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A Clearing Season

Dear Friends,

Sarah Parsons, whose book A Clearing Season will provide the focus for our observance of Lent this year, describes these six weeks as “our annual invitation to come closer to God.” In order to do this, we must ask ourselves what it is that keeps us from accepting that invitation, or which obstructions and obstacles stand in our way. This time of preparation for the joy of Easter offers the opportunity to clear our lives of clutter and make room for the gift of God’s grace.

Frederick Buechner offers these words of introduction to this sacred time: “In many cultures there is an ancient custom of giving a tenth of each year’s income to some holy use. For Christians, to observe the forty days of Lent is to do the same thing with roughly a tenth of each year’s days. After being baptized by John in the river Jordan, Jesus went off alone into the wilderness, where he spent forty days asking himself the question what it meant to be Jesus. During Lent, Christians are supposed to ask one way or another what it means to be themselves.”

In the weeks ahead, as we worship and serve together, as we engage in spiritual disciplines that deepen our faith, I pray that we will have the courage to ask what it means to be the people God has created us to be.

Lent at Second begins on February 26 with a solemn Ash Wednesday worship service and culminates with joyful worship services on Easter Sunday, April 12. I look forward to sharing this journey with you as we draw closer to God and prepare to welcome the stunning news of new life on Easter morning.

With peace and hope,
 
Chris
Rev. Chris Henry

Lenten Worship Schedule
See all the worship details in one spot!

Lenten Worship Schedule
See all the worship details in one spot!

Lent 2020 - Week Six Devotion
Encountering the Sacred, By: Rev. David Berry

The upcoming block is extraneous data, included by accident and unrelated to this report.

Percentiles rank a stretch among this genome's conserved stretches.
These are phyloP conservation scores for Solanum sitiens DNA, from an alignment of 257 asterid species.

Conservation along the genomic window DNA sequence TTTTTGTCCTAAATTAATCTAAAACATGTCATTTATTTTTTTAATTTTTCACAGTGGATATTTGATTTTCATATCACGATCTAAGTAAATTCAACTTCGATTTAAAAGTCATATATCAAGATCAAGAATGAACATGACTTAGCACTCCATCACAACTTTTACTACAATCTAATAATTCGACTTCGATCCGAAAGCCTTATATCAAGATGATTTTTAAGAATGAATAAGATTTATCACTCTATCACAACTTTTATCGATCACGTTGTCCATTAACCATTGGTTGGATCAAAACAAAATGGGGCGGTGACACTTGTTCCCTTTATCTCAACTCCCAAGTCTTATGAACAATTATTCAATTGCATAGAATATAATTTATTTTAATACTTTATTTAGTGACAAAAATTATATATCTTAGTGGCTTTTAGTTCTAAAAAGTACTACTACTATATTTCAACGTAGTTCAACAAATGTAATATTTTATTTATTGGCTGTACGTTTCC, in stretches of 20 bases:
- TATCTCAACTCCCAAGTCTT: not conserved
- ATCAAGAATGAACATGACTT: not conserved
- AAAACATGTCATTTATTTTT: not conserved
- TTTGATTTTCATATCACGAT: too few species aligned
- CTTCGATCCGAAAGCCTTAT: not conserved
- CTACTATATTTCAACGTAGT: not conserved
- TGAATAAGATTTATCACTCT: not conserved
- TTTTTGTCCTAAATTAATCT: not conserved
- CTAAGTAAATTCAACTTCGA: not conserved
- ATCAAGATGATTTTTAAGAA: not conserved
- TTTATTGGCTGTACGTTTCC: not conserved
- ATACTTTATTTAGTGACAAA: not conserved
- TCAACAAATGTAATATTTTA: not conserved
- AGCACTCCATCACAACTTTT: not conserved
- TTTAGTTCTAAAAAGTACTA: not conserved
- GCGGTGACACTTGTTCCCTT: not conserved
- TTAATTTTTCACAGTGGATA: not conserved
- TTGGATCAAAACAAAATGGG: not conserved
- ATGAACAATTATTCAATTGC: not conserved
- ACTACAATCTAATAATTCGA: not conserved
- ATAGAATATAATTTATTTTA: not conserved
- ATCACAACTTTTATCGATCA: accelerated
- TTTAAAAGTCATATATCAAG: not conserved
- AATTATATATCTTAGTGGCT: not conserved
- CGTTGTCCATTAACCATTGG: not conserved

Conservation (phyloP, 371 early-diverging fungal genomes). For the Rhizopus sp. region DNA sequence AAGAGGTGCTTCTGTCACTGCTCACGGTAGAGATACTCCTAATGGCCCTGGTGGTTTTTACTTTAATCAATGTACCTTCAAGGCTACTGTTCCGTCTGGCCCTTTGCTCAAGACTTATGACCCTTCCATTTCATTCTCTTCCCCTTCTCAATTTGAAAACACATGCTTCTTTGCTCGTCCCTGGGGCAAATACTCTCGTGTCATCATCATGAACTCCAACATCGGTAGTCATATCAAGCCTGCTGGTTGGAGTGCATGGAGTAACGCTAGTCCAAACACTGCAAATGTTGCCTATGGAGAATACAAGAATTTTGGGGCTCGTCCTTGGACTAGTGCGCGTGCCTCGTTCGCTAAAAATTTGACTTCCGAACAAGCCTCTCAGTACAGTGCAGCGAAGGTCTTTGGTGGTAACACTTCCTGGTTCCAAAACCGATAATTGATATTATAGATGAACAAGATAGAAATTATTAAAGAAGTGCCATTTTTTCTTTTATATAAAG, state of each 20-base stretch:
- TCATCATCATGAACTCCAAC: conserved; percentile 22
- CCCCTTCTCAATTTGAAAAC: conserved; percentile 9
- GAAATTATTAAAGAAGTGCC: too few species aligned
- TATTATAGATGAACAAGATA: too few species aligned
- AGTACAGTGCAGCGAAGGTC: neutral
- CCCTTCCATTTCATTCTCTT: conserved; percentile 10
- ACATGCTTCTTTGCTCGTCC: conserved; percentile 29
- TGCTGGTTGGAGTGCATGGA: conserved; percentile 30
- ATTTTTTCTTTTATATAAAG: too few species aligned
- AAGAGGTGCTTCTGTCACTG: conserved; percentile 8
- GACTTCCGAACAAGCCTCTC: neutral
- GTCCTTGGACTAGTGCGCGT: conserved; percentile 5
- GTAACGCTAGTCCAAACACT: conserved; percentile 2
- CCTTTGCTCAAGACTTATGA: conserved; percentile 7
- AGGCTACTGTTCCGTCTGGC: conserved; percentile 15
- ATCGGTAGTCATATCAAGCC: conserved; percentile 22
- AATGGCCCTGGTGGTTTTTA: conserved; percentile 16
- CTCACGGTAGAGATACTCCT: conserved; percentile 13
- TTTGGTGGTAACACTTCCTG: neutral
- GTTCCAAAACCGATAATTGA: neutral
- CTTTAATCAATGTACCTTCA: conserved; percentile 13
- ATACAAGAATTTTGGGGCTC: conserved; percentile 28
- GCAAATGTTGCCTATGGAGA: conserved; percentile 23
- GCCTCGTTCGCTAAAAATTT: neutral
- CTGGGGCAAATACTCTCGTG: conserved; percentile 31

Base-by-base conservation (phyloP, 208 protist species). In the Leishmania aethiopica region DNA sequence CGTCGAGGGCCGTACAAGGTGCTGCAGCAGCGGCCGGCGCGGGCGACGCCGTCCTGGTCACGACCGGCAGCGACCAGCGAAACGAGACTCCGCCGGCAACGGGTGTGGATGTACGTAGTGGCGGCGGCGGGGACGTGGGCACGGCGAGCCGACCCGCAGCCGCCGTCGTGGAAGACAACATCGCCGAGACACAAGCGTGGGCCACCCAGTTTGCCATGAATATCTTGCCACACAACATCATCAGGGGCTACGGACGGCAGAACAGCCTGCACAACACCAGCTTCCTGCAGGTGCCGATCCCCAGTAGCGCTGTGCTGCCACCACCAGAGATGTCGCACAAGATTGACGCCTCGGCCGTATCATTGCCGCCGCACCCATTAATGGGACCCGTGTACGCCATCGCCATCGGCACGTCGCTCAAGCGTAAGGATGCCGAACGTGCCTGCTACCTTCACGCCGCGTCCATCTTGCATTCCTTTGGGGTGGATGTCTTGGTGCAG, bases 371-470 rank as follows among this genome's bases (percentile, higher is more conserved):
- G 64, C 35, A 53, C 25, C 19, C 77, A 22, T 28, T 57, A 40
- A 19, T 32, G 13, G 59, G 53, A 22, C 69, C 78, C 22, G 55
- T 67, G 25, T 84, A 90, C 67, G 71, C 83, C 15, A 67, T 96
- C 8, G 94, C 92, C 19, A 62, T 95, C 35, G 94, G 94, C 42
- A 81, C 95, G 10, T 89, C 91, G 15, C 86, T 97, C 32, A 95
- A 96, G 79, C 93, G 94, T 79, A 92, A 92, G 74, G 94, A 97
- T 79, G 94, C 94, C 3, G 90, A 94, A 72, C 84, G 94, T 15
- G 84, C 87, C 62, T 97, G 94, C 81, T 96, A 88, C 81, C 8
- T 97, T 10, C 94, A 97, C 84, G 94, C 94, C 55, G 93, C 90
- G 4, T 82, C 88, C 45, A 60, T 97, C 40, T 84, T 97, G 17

Lent 2020 - Week Six Devotion
Encountering the Sacred, By: Rev. David Berry
 

Drawing Closer to God: 
Transformation Through Spiritual Practices
Wednesdays, March 4 - April 1, 6:30 - 8 p.m., Room 356

Drawing Closer to God: 
Transformation Through Spiritual Practices
Wednesdays, March 4 - April 1, 6:30 - 8 p.m., Room 356

Lilies and the Memorial Flower Fund
Donate in your loved one's name.

Lilies and the Memorial Flower Fund
Donate in your loved one's name.

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    Mission Madness
    March 2020

    Children find out where their Sunday School Mission Offering goes and participate in "Mission Madness" throughout March to live into Jesus' call to care for each other.

    Wednesday Nights in March 6:30 - 8 PM

    Wednesday night Kids' Club is "Mad for Mission!" Each week, the children, their family, friends, and acquaintances are invited to Make a Difference and see how they can guide the way through hunger, homelessness, sadness, and loneliness. Join the children's ministry staff for Mission Moments to last a lifetime! Drop off and pick up in the library.
     

     

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    Drawing Closer to God: 
    Transformation Through Spiritual Practices
    Wednesdays, March 4 - April 1, 6:30 - 8 p.m., Room 356

    Drawing Closer to God: Transformation Through Spiritual Practices 
    Wednesdays (March 4-April 1) 6:30-8 pm, Room 356

    The season of Lent is an invitation to draw closer to God through a renewed appreciation of God’s presence in our lives. God is always present with us. However, we often fail to perceive this due to thoughts, feelings, and actions that hinder our awareness of this reality. One of the ways in which we make space in our lives to communicate with God and appreciate God’s presence is through spiritual practices.

    This class, taught by John Franke and David Bell, will examine specific spiritual formation practices that offer a pathway of life transformation through a greater awareness of God’s constant presence in our lives. In addition to exploring spiritual practices that are essential for all of us, we will also consider those that particularly correspond with particular Enneagram types.

    The Enneagram is wisdom about nine styles of human character and core motivation that shape how we see, interpret, and experience the world. For followers of Jesus Christ this wisdom becomes truly transformational in relation to spiritual practices that sharpen are awareness of God’s presence in ourselves and others. The class will introduce the Enneagram and the various motivational types and provide particular attention to spiritual practices that accentuate the virtue of each type.

    Join us for this Lenten journey of transformation for the purposes of God in our lives.
    Rev. Kelley Jepsen, Rev. Chris Palmer, and Rev. Gracie Payne. Sponsored by Young Adults, Children & Family Ministry, and CenterPoint Counseling.